Posts Tagged ‘Herbert Hoover’

On This Day in 1964…

Posted in General, On This Day on October 20th, 2008 by Eugene Finerman – Be the first to comment

Herbert Hoover found himself in Purgatory, sentenced to 5000 years of reading books on economics, finance and civics. But, after just 44 years of torment, Hoover may receive clemency. Press Secretary Gabriel explained the possible change in policy, “As catastrophic as Hoover was, he still is better than George Bush.”

According to the Purgatory Parole Board, “Mr. Hoover was an oblivious ass whose dour personality alone could have induced a Depression. You would not have wanted a beer with him, especially if it led to your arrest for violating Prohibition. But however inept and exasperating his response to the economic collapse, he did not cause it. The 1920s had been a frenzy of financial speculation with a stock market propelled by wishful thinking. The madcap market could not sustain itself, and Hoover had the abysmal luck to be President–after only six months–when reality ruined the party.
Now, if Hoover had been President for seven years and had encouraged every irresponsible financial practice that led to an economic collapse, then 5000 years would have been too short a time here.”

The Parole Board also noted that Hoover had inherited, not started–his unnecessary war: Prohibition. And, to his credit, at least his administration captured Al Capone. Furthermore, Hoover had not escalated the war on alcohol by invading Canada, or rationalizing the existence of vodka to justify an attack on the Soviet Union.

In view of these extenuating circumstances, the Board is considering a reduction of Mr. Hoover’s torment to 1000 years or at least upgrading him to a private sulfur pit instead of the one he is currently sharing with Milton Friedman.

Meanwhile in Hell, the Emperor Caligula has applied for a promotion to Purgatory, asserting that at least he was better than George Bush.

A Profession of Martyrs

Posted in General on August 10th, 2007 by Eugene Finerman – Be the first to comment

The speechwriter is a hostage to the speaker. In the best of circumstances, we might like our speakers and agree with their opinions. (Josef Goebbels was lucky that way.) Of course, most of us are never so consistently fortunate. We will be confronted with a speaker who is an ogre, a bore or an idiot. What can we do? Endure and write the damn speech. We must embellish the speaker’s thoughts, fulfill his whims and indulge his vanity. If the speaker is determined to make a fool of himself, then we must ghostwrite the suicide note.

Most of us have the consolation of obscurity. Our hare-brained speaker will do no worse than ruin a Rotarian lunch. Unfortunately, some speakers will command a national audience, and their rhetorical binge would be a public disaster. Yet, if that is the speaker’s intent, then we must resign ourselves to the ensuing notoriety. In the history of speechwriters, perhaps our most hapless martyrs were Theodore Joslin, French Strother and Gertrude Lane. During Prohibition, when this masochistic trio could have used a drink, they wrote speeches for President Hoover.

Herbert Hoover was a remarkable man, whose life proves that there is no correlation between intelligence and common sense. He was an accomplished engineer, a brilliant administrator and an incredible buffoon. History has blamed him for the Great Depression; that seems unfair since he barely noticed it. As a speaker, he was never content simply to be inane, callous and offensive. He instinctively chose the worst time to say the worst thing.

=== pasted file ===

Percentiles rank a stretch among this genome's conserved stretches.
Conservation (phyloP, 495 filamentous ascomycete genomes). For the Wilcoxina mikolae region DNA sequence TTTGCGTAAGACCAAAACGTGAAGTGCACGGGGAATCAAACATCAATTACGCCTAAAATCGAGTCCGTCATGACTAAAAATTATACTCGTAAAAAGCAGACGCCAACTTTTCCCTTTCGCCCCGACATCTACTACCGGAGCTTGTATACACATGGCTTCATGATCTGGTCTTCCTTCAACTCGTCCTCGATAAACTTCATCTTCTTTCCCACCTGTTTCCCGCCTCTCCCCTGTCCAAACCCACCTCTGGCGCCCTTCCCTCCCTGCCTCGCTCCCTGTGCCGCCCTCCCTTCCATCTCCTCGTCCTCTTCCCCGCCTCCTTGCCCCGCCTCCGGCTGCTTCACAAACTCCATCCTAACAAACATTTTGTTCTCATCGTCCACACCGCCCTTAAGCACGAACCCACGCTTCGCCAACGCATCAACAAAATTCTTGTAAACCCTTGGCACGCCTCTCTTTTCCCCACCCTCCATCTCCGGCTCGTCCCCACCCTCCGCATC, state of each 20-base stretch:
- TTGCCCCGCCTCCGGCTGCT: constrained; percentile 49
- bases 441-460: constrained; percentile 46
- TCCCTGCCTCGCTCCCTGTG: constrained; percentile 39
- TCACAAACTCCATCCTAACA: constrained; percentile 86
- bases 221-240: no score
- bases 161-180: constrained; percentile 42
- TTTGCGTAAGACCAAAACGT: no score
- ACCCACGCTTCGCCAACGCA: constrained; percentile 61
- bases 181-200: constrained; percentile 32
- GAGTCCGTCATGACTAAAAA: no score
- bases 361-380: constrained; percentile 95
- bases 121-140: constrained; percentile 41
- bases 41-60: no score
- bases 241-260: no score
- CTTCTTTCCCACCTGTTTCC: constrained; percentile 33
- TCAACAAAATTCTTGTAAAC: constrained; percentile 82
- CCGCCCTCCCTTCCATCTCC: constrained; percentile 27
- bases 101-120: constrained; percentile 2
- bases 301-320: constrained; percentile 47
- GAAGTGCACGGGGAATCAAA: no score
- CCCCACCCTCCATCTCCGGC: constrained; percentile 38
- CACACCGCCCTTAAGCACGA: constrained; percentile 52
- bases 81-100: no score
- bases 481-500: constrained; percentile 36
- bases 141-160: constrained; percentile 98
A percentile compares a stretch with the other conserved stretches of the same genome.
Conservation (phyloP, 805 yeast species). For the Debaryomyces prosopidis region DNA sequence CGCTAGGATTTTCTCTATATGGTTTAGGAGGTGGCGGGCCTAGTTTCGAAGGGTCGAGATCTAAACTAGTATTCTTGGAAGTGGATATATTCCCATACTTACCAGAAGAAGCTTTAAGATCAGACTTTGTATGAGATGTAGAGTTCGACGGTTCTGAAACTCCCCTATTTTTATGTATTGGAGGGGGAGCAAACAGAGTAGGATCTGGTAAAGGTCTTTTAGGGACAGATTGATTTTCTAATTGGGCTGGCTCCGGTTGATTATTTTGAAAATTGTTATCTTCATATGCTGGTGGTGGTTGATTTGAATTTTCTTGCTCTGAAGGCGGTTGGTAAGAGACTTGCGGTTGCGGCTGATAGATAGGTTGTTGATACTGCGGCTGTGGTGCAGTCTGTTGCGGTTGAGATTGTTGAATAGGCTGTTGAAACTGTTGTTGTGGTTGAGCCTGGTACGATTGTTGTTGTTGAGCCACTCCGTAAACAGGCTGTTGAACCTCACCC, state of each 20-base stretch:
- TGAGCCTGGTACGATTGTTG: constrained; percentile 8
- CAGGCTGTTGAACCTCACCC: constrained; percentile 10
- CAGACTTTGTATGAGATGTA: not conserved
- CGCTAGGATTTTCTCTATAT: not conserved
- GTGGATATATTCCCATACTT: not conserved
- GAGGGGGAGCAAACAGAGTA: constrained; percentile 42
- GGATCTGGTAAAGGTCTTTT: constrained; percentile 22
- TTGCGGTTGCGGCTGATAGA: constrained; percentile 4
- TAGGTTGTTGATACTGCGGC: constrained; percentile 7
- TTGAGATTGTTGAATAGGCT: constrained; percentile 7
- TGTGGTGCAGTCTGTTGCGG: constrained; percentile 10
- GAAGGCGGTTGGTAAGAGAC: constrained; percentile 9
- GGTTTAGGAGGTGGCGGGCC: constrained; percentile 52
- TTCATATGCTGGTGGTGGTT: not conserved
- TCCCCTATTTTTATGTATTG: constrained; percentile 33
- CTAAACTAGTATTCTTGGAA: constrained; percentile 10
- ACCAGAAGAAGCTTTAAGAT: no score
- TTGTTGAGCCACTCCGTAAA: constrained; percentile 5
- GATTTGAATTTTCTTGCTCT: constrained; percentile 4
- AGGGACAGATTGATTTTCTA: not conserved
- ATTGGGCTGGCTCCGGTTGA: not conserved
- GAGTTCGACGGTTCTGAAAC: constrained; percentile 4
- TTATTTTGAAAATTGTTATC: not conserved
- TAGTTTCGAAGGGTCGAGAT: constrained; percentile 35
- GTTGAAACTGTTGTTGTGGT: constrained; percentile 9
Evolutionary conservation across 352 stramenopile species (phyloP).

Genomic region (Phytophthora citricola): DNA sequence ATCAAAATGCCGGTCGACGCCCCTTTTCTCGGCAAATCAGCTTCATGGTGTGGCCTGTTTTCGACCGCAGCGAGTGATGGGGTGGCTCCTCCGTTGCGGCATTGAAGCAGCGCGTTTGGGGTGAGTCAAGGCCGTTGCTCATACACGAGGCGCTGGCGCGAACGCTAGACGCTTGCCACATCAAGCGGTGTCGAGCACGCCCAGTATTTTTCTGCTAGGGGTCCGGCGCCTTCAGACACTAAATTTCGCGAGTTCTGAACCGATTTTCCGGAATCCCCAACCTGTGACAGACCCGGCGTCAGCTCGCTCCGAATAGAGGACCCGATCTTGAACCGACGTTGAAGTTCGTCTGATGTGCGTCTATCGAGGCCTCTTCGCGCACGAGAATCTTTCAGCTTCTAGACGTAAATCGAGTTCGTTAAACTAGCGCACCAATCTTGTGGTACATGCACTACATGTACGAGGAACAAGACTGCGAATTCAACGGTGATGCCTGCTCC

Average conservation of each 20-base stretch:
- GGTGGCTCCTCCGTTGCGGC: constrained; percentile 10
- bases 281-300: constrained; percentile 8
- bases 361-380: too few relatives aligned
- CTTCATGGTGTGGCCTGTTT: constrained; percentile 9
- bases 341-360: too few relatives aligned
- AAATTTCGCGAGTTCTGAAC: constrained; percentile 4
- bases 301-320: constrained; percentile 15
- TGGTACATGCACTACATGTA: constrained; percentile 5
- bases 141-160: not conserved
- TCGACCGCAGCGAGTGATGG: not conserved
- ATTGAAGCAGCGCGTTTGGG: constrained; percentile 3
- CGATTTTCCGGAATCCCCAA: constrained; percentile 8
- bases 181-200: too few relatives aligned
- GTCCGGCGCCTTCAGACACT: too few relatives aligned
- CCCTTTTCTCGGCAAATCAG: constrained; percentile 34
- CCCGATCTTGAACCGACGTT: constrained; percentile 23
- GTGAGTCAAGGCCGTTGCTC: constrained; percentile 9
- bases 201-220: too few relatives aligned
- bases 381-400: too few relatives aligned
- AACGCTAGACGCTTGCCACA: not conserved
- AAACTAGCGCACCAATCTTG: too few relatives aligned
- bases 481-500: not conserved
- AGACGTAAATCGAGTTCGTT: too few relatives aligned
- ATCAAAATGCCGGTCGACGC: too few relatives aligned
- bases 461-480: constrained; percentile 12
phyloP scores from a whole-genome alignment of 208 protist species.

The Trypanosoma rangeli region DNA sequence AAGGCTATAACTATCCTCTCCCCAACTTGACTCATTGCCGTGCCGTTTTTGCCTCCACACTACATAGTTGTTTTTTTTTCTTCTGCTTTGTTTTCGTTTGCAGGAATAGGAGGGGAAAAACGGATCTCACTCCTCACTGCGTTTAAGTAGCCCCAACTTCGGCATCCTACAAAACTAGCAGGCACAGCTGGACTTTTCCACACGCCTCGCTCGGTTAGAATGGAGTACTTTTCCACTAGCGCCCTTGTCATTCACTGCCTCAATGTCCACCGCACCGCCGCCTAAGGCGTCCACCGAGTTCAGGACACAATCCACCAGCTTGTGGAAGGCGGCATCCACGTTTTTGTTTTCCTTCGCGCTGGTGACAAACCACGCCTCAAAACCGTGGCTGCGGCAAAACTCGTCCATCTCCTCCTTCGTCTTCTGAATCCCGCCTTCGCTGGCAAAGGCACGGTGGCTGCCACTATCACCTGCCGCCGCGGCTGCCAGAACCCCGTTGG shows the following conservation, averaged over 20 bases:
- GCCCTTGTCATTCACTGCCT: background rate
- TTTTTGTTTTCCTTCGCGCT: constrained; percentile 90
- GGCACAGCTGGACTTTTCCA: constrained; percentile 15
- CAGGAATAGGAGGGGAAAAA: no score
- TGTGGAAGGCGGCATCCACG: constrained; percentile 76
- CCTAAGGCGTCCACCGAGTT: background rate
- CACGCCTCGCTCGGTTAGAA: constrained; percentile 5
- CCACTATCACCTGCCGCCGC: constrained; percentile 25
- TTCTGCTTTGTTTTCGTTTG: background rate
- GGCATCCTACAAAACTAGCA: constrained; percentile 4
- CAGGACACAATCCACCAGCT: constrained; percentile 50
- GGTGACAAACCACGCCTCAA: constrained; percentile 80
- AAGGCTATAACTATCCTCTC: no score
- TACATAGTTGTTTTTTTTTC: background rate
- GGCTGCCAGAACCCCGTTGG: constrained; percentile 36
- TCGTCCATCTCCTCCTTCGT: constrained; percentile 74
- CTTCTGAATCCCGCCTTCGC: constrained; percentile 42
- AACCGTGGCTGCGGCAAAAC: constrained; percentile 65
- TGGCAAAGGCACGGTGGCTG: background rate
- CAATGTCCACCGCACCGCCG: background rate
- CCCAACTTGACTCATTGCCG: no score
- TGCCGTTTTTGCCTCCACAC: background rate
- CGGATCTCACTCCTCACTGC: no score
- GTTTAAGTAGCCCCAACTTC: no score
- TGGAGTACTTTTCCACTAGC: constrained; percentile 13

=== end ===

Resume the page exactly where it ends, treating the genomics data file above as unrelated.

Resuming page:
As the nation plunged into Depression, we had a President who expressed this heartfelt conviction: “If a man has not made a million dollars by the time he is forty, he is not worth much.”  When twenty-five percent of the workforce was unemployed, Hoover offered this distinctly optimistic view.   “Many people have left their jobs for the more profitable one of selling apples.”  By October 1932, President Hoover finally acknowledged a Depression: his own. He knew that he was about to be voted out of office, and in a speech at Ft. Wayne, Indiana, he upbraided the public for its ingratitude and insensitivity.

“I shall say now the only harsh word that I have uttered in public office. I hope that it will be the last I shall have to say. When you are told that the President of the United States, who by the most sacred trust of our nation is the President of all the people, a man of your own blood and upbringing, has sat in the White House for the last three years of your misfortune without troubling to know your burdens, without heartaches over your miseries and casualties, without summoning every avenue of skillful assistance irrespective of party or view, without using every ounce of his strength and straining his every nerve to protect and help, without putting aside personal ambition and humbling his pride of opinion, if that would serve–then I say to you that such statements are deliberate, intolerable falsehoods.”

One can only imagine his tantrum before his speechwriters polished it. Indeed, despite the writers’ efforts, the speech remains an embarrassment. It is petulant, pompous and oblivious to the public; but that might be a fitting description of the Hoover presidency. The speech certainly was an accurate representation of the speaker; and what more could his writers do? It is not the writer’s responsibility to save the speaker from himself; we can only guarantee that the self-destruction is grammatical.

There are times when speechwriters and mercenaries seem to have the same job description; and A.E. Houseman wrote an epitaph suitable for either profession.

These, in the day when heaven was falling,
The hour when earth’s foundations fled,
Followed their mercenary calling
And took their wages and are dead.
What God abandoned, these defended….